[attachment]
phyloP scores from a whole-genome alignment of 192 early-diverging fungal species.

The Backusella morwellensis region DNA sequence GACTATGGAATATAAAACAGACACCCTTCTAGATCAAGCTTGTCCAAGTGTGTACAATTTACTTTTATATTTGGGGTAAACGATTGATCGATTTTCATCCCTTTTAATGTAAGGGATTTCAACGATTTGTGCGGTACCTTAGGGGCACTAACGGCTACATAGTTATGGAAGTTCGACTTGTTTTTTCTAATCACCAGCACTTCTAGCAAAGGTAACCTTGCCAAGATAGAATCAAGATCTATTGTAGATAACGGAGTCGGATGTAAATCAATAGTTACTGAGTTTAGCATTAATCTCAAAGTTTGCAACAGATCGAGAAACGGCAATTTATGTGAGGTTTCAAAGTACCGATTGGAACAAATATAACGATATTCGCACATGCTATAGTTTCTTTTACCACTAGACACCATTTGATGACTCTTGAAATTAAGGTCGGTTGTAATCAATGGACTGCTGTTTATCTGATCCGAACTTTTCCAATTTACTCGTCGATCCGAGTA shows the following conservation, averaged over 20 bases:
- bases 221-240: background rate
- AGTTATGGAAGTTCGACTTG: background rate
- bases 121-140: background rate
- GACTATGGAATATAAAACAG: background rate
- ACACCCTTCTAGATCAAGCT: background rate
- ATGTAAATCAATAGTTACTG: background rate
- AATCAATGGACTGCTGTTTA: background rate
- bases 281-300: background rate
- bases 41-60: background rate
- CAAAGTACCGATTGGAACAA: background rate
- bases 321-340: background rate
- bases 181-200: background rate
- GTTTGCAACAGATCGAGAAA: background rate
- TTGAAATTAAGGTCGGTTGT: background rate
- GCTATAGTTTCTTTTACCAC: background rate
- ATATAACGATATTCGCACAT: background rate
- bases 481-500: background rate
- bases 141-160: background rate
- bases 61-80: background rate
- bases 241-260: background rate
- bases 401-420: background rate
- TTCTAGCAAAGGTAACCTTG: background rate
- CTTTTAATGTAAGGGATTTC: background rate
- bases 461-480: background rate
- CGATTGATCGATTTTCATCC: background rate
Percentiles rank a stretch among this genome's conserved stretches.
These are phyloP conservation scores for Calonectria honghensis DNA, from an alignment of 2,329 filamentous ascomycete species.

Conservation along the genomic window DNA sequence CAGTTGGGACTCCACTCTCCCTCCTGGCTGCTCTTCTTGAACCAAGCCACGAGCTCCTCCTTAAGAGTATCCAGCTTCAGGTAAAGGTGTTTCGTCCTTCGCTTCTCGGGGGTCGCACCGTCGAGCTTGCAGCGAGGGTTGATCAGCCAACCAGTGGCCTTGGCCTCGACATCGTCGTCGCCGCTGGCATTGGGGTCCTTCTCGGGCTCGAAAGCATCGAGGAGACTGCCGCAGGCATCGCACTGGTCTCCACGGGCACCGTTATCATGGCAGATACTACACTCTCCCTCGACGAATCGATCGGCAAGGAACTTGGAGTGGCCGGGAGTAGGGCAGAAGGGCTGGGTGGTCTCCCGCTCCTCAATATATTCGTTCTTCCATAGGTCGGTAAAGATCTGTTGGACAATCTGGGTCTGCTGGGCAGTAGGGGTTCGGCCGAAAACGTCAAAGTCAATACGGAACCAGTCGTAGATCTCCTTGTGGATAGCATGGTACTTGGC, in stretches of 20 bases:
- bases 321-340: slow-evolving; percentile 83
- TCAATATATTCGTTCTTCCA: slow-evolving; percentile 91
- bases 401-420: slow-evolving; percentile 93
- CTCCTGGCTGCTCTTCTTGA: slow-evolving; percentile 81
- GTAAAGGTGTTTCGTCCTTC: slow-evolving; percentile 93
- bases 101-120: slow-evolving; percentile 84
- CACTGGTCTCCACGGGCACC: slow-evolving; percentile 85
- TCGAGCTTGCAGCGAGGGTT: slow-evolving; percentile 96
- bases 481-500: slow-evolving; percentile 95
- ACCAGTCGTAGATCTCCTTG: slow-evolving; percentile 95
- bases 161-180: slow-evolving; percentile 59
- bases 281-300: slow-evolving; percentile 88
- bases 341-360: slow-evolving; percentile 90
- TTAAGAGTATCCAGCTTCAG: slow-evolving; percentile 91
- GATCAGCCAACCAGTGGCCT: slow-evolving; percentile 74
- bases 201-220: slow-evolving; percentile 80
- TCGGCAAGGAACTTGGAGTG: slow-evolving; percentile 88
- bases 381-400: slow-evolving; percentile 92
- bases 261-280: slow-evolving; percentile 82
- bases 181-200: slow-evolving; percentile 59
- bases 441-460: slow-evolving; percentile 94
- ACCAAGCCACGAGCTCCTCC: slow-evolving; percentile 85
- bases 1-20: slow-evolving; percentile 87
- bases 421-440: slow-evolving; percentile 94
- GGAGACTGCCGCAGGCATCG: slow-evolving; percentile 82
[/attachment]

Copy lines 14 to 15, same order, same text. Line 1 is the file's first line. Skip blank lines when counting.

- bases 181-200: background rate
- GTTTGCAACAGATCGAGAAA: background rate